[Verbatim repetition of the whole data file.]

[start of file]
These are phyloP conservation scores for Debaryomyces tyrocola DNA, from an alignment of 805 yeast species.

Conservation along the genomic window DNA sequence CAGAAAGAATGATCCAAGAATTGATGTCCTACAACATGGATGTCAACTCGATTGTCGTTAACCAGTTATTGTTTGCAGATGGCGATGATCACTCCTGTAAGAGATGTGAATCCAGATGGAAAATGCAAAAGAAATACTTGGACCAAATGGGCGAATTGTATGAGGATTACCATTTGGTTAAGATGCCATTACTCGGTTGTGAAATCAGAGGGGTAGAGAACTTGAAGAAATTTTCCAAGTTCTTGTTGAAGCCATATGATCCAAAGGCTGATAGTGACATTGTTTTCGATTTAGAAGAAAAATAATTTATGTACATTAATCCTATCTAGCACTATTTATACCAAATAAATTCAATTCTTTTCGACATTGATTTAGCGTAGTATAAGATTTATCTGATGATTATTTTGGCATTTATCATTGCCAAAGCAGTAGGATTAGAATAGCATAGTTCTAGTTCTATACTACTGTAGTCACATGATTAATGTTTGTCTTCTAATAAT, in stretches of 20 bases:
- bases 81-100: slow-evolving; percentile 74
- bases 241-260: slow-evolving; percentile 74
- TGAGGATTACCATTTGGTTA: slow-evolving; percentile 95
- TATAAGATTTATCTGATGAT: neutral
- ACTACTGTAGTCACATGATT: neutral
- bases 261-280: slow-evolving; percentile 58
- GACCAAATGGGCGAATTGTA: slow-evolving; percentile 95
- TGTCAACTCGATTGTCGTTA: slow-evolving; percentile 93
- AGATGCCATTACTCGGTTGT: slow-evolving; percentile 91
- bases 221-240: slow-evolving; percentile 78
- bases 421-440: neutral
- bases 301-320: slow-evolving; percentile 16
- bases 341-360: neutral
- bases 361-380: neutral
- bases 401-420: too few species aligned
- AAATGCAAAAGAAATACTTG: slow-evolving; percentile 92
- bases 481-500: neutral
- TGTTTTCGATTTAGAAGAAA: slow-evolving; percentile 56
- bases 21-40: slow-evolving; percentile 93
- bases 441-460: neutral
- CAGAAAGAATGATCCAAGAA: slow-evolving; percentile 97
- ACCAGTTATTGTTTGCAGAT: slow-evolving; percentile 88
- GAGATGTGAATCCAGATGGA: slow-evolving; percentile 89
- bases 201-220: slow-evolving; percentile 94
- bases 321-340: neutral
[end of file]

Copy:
These are phyloP conservation scores for Debaryomyces tyrocola DNA, from an alignment of 805 yeast species.

Conservation along the genomic window DNA sequence CAGAAAGAATGATCCAAGAATTGATGTCCTACAACATGGATGTCAACTCGATTGTCGTTAACCAGTTATTGTTTGCAGATGGCGATGATCACTCCTGTAAGAGATGTGAATCCAGATGGAAAATGCAAAAGAAATACTTGGACCAAATGGGCGAATTGTATGAGGATTACCATTTGGTTAAGATGCCATTACTCGGTTGTGAAATCAGAGGGGTAGAGAACTTGAAGAAATTTTCCAAGTTCTTGTTGAAGCCATATGATCCAAAGGCTGATAGTGACATTGTTTTCGATTTAGAAGAAAAATAATTTATGTACATTAATCCTATCTAGCACTATTTATACCAAATAAATTCAATTCTTTTCGACATTGATTTAGCGTAGTATAAGATTTATCTGATGATTATTTTGGCATTTATCATTGCCAAAGCAGTAGGATTAGAATAGCATAGTTCTAGTTCTATACTACTGTAGTCACATGATTAATGTTTGTCTTCTAATAAT, in stretches of 20 bases:
- bases 81-100: slow-evolving; percentile 74
- bases 241-260: slow-evolving; percentile 74
- TGAGGATTACCATTTGGTTA: slow-evolving; percentile 95
- TATAAGATTTATCTGATGAT: neutral
- ACTACTGTAGTCACATGATT: neutral
- bases 261-280: slow-evolving; percentile 58
- GACCAAATGGGCGAATTGTA: slow-evolving; percentile 95
- TGTCAACTCGATTGTCGTTA: slow-evolving; percentile 93
- AGATGCCATTACTCGGTTGT: slow-evolving; percentile 91
- bases 221-240: slow-evolving; percentile 78
- bases 421-440: neutral
- bases 301-320: slow-evolving; percentile 16
- bases 341-360: neutral
- bases 361-380: neutral
- bases 401-420: too few species aligned
- AAATGCAAAAGAAATACTTG: slow-evolving; percentile 92
- bases 481-500: neutral
- TGTTTTCGATTTAGAAGAAA: slow-evolving; percentile 56
- bases 21-40: slow-evolving; percentile 93
- bases 441-460: neutral
- CAGAAAGAATGATCCAAGAA: slow-evolving; percentile 97
- ACCAGTTATTGTTTGCAGAT: slow-evolving; percentile 88
- GAGATGTGAATCCAGATGGA: slow-evolving; percentile 89
- bases 201-220: slow-evolving; percentile 94
- bases 321-340: neutral